Thinking back, I did get an answer to my question. It was something like: ‘A carer is someone looking after a child, but they are not the parent’. That answer was just not good enough! I was a determined child with a strong temperament and that weak answer was not what I wanted relayed to other curious children when asking the question what is a carer?
Honestly, I can empathise with parents and teachers and their concerns around exposing other children to the complexities of what the word ‘carer’ means. Why should a child living happily with their parent/s have to understand what the word ‘carer’ means? And I don’t just mean; the isolated five letter word but rather the experiences that come with the word. Or to put more bluntly, why should a happy eight years old child have to empathise with the difficult early life experience of another eight years old child? I completely understand how someone could have this argument. On the flip side I also know how much pressure it is for a child to go about their day, playing, learning and all the while worrying about their parent and having no way of articulating to their classmates that they are struggling from being away from their mum or dad (in my case) and being looked after by a ‘carer’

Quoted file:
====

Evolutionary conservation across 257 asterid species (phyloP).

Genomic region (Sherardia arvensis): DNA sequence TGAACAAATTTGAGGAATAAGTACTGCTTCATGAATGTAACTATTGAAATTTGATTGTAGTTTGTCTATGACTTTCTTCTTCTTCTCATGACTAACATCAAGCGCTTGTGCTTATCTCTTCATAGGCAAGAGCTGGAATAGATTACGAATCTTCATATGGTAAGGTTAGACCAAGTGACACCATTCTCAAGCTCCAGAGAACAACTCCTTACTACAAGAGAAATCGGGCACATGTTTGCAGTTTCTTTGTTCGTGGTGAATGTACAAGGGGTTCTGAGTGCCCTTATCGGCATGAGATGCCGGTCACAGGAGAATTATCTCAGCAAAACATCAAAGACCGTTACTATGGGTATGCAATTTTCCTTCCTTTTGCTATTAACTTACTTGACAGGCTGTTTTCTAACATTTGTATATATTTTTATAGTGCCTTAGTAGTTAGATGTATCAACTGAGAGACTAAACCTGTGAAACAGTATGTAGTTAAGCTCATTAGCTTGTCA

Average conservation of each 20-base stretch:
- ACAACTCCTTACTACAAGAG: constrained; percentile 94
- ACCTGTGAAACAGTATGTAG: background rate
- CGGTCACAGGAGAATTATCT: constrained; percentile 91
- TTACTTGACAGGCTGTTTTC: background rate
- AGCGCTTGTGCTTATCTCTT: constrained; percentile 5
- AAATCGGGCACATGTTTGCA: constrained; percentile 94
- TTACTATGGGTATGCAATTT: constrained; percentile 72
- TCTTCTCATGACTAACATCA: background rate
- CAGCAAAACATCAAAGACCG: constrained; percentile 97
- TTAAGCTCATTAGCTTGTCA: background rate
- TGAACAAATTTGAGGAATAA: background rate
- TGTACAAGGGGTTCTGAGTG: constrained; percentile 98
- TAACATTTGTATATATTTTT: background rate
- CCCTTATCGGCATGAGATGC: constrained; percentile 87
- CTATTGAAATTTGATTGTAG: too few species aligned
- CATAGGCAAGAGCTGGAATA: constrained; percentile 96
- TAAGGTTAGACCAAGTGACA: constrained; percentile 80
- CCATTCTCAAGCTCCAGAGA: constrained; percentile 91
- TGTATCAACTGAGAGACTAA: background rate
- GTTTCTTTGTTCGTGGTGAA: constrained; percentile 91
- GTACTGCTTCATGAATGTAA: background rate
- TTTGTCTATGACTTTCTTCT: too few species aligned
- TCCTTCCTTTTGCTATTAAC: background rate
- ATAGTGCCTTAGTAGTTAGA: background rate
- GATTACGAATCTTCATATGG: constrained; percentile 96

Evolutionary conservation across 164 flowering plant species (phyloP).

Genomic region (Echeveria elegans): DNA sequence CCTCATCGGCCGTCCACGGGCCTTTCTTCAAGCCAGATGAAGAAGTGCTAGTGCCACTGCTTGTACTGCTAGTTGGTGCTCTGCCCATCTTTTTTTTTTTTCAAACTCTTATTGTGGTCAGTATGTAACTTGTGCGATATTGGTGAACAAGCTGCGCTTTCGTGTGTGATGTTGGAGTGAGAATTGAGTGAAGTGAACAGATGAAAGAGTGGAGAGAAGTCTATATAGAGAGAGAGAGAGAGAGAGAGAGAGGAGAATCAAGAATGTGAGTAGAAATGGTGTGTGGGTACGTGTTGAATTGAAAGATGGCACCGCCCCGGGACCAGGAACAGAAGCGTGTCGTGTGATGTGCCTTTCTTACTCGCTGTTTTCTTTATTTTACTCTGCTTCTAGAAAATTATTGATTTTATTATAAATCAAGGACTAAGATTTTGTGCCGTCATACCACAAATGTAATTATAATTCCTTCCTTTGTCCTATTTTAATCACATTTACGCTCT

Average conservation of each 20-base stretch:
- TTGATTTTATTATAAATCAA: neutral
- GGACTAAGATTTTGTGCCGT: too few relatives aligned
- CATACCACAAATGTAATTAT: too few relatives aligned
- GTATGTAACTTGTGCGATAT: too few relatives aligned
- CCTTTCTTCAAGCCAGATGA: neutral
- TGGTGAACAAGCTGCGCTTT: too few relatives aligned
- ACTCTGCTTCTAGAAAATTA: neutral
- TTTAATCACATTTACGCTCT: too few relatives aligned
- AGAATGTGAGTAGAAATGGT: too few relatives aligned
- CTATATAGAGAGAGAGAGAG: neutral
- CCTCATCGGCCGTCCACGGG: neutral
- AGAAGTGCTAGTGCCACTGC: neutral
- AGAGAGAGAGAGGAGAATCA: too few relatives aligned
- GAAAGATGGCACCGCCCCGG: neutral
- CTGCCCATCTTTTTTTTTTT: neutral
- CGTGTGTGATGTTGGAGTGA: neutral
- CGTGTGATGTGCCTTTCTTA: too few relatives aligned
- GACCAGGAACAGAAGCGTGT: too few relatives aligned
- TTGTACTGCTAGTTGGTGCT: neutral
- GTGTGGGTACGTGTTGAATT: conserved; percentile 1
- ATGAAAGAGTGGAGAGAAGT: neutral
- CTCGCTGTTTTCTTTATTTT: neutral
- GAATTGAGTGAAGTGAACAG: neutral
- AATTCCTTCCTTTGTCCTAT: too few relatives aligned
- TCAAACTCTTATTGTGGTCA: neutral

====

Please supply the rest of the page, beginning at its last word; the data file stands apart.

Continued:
Throughout my childhood I expressed my frustration and pain in many ways; mainly anger and confusion but rarely sadness and I continued to communicate this way rather than talk to my peers well into my early twenties. What if in 2002 my teacher had an open but non-personalised discussion in the classroom about what a ‘carer’ was, would it have helped eight years old me feel, understood, normal and supported? The answer is I don’t know, but it is worth considering.
I wonder if avoiding sensitive topics from an early age create barriers between children which then evolves into stigmas at different stages in our lives and well into adulthood?
How do we as teachers, parents and role models, initiate child friendly and impactful conversations with school children about sensitive issues/topics such as; disabilities, foster care and overall differences.
Doing this would help to remove stigma and would teach children compassion and understanding – valuable skills for life.